The felt covers are stitched directly to the first and last signatures and then trimmed appropriately (I considered leaving the edges of the covers untrimmed, but this is rustic-looking enough [4] without the extra random fringiness).

[1] I’ve included dates through 2050.  If I’m still using these books by then…Well…I’m not actually sure they’re built to last that long.

[2] For year C, I’ll be experimenting with a smaller page size (quarter letter!).  This has required some technological upgrades (LaTex package pdfpages, run twice with the signature option) to get the signatures printed out properly.  And of course different font sizes, margins, and stuff to maintain legibility at the smaller size.  It’s also going to require the books to be just a little fatter.  I am also considering breaking into three or four volumes.

[3] What I don’t like so much is how they don’t have as much structural stability as a proper book cover should.  Next time I should figure out how to stiffen them up a little.  (Thicker felt?  Some kind of stiff mesh felted into the middle of the felt?  Felt folded over some kind of hard board?)  Or maybe think about different cover materials all together.  (Leather?  Wood?  Proper cloth covered book board?)  Depending on what I figure out, I may decide to do the Coptic stitch properly with covers and the folded edges of the signatures left bare.  Depending on what I learn, I may decide to re-print and re-bind Year B when it rolls around again in November of 2017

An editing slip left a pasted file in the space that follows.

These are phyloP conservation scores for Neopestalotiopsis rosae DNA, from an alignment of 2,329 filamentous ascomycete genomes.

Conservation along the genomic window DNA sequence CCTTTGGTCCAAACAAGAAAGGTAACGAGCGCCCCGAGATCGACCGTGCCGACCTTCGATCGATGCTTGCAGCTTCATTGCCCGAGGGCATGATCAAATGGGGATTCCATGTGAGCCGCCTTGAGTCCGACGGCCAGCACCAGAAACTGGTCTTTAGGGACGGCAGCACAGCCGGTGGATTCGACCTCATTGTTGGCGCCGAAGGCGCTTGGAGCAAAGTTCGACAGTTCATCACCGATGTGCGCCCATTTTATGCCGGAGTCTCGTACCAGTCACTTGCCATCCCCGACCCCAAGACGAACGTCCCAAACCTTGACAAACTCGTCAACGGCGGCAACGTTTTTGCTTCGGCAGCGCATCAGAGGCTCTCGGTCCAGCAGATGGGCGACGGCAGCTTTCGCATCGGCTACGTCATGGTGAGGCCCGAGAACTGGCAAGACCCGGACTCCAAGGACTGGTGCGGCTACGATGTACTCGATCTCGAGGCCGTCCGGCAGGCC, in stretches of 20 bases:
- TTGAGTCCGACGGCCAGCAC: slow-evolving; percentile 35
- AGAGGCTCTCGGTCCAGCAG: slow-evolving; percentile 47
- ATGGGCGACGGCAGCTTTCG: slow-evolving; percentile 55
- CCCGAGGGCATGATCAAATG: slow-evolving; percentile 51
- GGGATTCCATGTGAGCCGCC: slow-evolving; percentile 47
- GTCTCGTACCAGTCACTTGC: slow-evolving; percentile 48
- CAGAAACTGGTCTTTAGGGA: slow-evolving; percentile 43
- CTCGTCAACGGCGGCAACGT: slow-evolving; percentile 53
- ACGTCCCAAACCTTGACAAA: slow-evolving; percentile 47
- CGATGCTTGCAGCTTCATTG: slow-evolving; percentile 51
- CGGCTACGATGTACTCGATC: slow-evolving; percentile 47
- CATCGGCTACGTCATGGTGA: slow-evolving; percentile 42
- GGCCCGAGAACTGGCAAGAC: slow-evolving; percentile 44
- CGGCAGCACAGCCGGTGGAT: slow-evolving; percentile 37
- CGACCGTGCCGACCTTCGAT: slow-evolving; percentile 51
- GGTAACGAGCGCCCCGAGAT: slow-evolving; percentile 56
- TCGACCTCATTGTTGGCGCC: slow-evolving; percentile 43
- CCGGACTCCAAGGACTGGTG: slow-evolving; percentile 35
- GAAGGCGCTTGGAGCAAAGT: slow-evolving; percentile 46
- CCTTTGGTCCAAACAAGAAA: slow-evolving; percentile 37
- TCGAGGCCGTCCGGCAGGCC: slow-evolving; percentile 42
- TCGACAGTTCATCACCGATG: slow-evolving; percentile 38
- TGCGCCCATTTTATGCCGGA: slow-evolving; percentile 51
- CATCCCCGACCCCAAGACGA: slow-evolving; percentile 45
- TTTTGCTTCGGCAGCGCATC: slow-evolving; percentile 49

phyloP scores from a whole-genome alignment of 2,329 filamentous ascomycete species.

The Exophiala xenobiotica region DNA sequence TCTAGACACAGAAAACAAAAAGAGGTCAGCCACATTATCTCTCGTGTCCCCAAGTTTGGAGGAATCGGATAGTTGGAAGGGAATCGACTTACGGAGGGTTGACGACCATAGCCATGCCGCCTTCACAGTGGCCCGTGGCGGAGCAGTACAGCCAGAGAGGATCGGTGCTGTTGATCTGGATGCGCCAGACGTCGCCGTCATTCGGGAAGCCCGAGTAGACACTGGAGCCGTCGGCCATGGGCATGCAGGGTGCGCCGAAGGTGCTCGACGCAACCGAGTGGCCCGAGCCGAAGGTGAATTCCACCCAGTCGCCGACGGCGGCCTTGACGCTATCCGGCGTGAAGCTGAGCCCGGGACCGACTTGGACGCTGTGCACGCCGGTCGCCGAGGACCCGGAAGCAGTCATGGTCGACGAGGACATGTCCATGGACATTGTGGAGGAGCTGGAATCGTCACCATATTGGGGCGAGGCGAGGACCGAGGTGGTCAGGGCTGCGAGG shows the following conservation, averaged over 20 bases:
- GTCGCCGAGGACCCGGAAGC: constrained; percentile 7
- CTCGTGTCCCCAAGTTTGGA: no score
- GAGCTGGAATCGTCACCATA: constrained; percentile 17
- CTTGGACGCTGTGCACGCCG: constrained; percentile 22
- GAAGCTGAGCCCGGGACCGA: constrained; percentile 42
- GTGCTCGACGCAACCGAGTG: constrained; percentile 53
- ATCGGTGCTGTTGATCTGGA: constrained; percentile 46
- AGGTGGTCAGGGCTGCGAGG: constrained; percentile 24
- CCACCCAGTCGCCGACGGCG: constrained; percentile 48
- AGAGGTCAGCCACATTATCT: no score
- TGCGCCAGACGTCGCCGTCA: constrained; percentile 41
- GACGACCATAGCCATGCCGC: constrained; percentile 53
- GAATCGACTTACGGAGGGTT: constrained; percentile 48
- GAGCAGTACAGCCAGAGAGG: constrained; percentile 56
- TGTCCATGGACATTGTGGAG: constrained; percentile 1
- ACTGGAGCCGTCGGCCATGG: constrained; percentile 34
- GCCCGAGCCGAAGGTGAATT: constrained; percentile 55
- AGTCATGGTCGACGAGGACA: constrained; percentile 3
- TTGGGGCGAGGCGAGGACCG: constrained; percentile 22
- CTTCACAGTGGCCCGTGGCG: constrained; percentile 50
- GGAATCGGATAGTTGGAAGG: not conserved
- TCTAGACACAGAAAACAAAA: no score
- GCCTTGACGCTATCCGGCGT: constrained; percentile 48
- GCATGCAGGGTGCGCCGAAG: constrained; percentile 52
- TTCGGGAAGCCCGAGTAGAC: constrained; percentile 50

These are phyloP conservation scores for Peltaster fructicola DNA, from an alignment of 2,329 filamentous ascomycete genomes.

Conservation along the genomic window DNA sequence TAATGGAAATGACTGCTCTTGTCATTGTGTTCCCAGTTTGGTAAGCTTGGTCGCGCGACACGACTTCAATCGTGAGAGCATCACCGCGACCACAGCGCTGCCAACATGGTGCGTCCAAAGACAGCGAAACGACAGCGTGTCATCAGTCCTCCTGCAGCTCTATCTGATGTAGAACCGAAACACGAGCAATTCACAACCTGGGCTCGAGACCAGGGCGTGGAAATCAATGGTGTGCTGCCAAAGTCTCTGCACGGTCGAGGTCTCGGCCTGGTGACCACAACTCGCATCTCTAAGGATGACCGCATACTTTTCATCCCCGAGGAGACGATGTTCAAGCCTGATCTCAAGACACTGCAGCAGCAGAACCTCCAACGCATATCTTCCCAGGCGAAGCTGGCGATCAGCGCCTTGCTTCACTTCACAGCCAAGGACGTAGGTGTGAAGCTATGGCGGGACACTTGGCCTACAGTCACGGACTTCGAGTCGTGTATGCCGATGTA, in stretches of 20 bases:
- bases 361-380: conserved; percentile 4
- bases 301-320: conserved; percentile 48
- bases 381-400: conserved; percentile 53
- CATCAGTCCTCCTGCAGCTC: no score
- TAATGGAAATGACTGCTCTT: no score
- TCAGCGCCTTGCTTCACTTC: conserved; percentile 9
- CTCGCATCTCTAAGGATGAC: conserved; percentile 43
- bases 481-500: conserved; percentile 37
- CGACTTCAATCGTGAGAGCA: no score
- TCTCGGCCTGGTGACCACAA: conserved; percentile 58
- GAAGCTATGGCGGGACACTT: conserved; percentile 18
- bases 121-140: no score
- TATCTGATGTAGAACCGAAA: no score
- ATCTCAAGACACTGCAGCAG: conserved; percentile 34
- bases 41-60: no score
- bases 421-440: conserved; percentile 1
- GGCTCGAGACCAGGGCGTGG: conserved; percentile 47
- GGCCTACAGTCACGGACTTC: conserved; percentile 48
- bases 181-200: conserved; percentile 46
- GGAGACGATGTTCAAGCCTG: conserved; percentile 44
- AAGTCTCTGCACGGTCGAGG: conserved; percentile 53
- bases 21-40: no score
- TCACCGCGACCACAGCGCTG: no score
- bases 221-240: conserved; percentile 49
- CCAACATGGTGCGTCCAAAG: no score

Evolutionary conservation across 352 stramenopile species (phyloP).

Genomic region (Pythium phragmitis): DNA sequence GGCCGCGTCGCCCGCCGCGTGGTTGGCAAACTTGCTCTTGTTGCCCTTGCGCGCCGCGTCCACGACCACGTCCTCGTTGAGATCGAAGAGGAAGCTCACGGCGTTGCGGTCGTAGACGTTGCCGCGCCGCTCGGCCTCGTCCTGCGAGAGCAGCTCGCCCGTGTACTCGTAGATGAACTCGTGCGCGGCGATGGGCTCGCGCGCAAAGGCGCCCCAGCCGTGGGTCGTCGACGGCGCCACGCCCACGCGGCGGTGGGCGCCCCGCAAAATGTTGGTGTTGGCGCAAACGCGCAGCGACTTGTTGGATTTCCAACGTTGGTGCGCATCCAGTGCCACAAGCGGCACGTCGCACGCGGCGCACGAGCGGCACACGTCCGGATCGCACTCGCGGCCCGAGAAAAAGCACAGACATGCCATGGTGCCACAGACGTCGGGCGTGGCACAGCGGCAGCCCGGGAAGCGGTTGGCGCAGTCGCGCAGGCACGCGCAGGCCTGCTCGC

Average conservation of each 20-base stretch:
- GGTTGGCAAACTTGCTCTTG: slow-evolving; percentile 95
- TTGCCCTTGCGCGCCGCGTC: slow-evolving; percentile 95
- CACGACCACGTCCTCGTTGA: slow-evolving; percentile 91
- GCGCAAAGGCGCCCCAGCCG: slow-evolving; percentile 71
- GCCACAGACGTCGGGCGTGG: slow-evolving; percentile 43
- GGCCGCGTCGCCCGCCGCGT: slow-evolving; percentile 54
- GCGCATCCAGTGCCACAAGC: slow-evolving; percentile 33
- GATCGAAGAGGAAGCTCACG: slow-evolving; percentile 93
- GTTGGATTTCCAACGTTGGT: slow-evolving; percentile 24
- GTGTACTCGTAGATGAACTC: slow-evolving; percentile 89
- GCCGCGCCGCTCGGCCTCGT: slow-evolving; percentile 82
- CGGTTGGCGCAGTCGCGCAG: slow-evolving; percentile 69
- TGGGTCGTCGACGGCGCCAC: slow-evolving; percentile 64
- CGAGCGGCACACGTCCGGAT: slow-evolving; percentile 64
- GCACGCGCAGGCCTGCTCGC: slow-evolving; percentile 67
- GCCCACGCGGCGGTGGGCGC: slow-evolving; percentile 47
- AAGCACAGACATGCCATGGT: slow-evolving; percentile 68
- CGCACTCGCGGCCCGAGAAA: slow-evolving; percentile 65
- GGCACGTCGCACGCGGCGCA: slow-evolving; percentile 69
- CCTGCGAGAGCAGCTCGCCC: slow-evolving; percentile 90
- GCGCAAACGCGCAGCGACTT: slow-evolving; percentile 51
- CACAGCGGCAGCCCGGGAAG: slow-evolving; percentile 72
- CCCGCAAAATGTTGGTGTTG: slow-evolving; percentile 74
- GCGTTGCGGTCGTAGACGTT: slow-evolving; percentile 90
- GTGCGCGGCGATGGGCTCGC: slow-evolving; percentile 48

[4] I did not trim the signature edges and there are places where you can see just how inconsistent my folding sometimes is.  Additionally, I do not have a fancy book press or any other tools for getting my binding as tight as a professionally made book usually is.  Paging through this, you definitely notice where the signatures begin and end.

Church Search Victoria — Round 2 — Victoria Christian Reformed Church — October 18th


When my parents were visiting on the weekend, we went to the Christian Reformed Church on Sunday.  This was partially because my parents*** rented a car for their visit.  I wanted to see how I would feel about the place if distance wasn’t really a problem.

This backfired a little bit, because distance definitely is a problem.  Even from the back seat of a comfortable car, I could see that this is not really a pleasant bike ride.

And then, they didn’t even have one of their usual ministers this week.  Some guest speaker instead.  His sermon was relatively terrible.  If it had been the usual person giving that sermon**, I would definitely be saying “Well, we’re not going back there then.”  Given that it wasn’t…eh…I don’t know.

They still have a weirdly truncated feeling service.  And I don’t think it’s just that I’ve been to a lot of Anglican and Lutheran churches in the past year.

I mean…They’re fine but…

** We had:

  • Rambling, irrelevant anecdotes.
  • A characterization of the Samaritan woman at the well as promiscuous and sinful rather than marginalized.